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Dorothy Rowe
Dorothy Rowe

Depression and Happiness

Date: 26th April 2012 (Thu)
Time:
7.30pm
Venue:
D4 Berkeley Court, Ballsbridge
Fee:
€45.00

 

PAY ON DOOR POSSIBLE. Registration opens at 6.30pm

Dorothy Rowe is the psychologist who has changed how we understand ourselves.

"Dorothy Rowe’s is the calm voice of reason in an increasingly mad world" - Sue Townsend

Depression is the experience of a terrible isolation, of being alone in a prison. But by understanding how we build the prison of depression we can dismantle it forever. Dorothy Rowe gives us a way of understanding depression, allowing us to take charge of our lives. She shows it is not an illness requiring drugs but a defence we use to hold ourselves together when we feel our lives falling apart.


She has shown how we each live in a world of meaning that we have created out of our past experiences. She applies this understanding to important aspects of our lives, including emotional distress, happiness, growing old, religious belief, politics, money, friends and enemies, extraverts and introverts, parents, children and siblings, and most recently, why we lie.

Her work liberates us from the bamboozling lies that many mental health professionals, politicians, media and business people tell in order to keep us in our place and themselves in power.



Dorothy Rowe is a clinical psychologist and writer who is renowned for her work on how we create meaning, and how the meanings we create determine what we do. Her application of this understanding to the problems of mental distress has changed many people's lives for the better, and has led many mental health professionals to think more carefully about how they deal with people who are suffering. She writes regularly for newspapers and magazines, appears frequently in the media, and is the author of 16 books, the most popular of which are Depression: The Way Out of Your Prison which is in its third edition, and Beyond Fear which is in its second edition.

Dorothy was born Dorothy Conn in Newcastle, NSW, Australia, in 1930. She was educated at Newcastle Girls' High and Sydney University where she obtained a degree in psychology and a Diploma of Education. She taught for three years, married in 1956 and her son Edward was born in 1957. She returned to teaching when he was two but was offered the opportunity to train as a school counsellor (educational psychologist) and went on to become Specialist for Emotionally Disturbed Children. At the same time she completed her Diploma in Clinical Psychology. In 1965 her marriage came to an end, and in 1968 she and Edward went to England. She accepted a National Health Service post at Whiteley Wood Clinic, Sheffield, which was the clinic attached to Sheffield University Department of Psychiatry where Alec Jenner, already well known for his work on the biological basis of mood change, had recently taken up his post as Professor of Psychiatry. This began Dorothy's close scrutiny of the research into the biological basis of mental disorder. She became an Associate of the Royal College of Psychiatrists and is now Emeritus Associate of the Royal College.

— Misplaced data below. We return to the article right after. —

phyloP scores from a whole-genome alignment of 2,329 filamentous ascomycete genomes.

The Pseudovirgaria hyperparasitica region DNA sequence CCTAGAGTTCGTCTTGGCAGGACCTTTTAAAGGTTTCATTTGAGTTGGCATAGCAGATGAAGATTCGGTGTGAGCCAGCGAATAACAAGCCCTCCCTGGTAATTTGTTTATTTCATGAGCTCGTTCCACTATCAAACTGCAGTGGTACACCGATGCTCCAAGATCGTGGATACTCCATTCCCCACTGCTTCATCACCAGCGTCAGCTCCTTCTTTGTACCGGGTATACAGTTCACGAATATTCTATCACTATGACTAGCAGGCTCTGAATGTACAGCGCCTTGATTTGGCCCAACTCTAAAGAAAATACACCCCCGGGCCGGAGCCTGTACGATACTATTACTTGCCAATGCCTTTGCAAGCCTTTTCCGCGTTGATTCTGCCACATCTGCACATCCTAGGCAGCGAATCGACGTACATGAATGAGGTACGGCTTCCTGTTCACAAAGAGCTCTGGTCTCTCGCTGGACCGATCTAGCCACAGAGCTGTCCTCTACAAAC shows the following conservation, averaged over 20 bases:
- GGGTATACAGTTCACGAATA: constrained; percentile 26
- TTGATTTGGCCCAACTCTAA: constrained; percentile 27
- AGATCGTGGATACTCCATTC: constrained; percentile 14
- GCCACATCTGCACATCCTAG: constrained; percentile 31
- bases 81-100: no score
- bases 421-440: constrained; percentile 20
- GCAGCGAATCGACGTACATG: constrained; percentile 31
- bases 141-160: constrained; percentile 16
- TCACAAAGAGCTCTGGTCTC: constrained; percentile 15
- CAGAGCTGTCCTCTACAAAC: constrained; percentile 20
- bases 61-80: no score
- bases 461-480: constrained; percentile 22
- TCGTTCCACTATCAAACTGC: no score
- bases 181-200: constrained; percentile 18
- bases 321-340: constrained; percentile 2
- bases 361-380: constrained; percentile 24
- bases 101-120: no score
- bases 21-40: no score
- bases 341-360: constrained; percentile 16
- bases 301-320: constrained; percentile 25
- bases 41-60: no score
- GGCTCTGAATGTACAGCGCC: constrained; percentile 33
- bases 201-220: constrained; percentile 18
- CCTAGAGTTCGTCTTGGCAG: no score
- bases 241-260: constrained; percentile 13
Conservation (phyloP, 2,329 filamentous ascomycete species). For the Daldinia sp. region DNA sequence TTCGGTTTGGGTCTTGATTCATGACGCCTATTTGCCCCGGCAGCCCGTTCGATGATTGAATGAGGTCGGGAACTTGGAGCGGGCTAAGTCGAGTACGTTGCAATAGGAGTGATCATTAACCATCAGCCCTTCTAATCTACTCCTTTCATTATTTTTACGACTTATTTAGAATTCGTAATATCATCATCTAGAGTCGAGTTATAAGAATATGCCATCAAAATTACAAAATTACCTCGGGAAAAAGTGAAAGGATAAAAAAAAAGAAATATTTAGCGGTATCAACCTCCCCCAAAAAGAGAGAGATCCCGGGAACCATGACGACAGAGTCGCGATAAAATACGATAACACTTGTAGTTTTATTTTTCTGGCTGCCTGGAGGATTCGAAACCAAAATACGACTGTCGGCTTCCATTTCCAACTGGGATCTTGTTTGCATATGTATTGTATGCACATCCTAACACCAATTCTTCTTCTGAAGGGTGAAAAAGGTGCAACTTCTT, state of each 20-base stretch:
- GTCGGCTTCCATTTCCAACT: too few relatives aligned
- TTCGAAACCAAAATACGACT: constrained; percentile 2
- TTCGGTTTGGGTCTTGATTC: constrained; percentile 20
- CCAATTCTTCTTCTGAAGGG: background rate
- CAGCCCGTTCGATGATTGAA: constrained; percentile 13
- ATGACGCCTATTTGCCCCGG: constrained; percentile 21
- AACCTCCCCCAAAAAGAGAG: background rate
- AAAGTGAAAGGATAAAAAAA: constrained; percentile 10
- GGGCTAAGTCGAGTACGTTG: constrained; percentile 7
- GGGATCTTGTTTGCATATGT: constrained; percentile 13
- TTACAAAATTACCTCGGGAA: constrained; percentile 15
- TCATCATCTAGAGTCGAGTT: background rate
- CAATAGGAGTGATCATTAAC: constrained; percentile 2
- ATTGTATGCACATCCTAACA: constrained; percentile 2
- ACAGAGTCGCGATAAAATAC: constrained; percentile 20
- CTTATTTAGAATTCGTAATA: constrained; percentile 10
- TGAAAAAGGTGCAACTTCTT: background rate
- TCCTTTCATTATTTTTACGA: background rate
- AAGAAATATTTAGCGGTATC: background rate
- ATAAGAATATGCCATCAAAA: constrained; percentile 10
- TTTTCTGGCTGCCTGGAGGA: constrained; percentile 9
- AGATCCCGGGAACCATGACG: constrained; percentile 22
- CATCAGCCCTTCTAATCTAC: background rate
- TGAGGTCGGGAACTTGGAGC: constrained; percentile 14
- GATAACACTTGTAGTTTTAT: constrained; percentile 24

Alec Jenner suggested to Dorothy that her research PhD topic should be 'Psychological aspects of regular mood change'. Quite serendipitously, the psychologist Don Bannister was busy introducing British psychologists to the work of George Kelly and Personal Construct Theory. Dorothy discovered that she had always been a personal construct psychologist without knowing it. Kelly had developed a technique called repertory grids which enabled the researcher to examine the meanings which an individual had created around a particular subject or situation. Patrick Slater, a psychologist at the Institute of Psychiatry in London, provided invaluable help to Dorothy in her research by his development of computer software which analysed grids.

In 1971 Dorothy completed her PhD, and in 1972 she went to Lincolnshire to set up and head the Lincolnshire Department of Clinical Psychology. Dorothy obtained a research grant which enabled her to continue her research. This research became the basis of her first book The Experience of Depression, now called Choosing Not Losing. Her second book The Construction of Life and Death (The Courage to Live) was published in 1982. A chance discussion with the manager of a health food shop led to her third book, Depression: The Way Out of Your Prison, now in its third edition. This book won the Mind Book of the Year Award in 1984. More books followed.

In 1986 Dorothy left the National Health Service to become self-employed. She moved to Sheffield where she lived for nine years. In 1995 she moved to London where she still lives.

In 2010 Dorothy was included in the Daily Telegraph's list of the 100 most powerful women in Britain in Business, Academia & Politics (Daily Telegraph 3/12/10). She is listed in Who's Who and the Who's Who of Australian Women.


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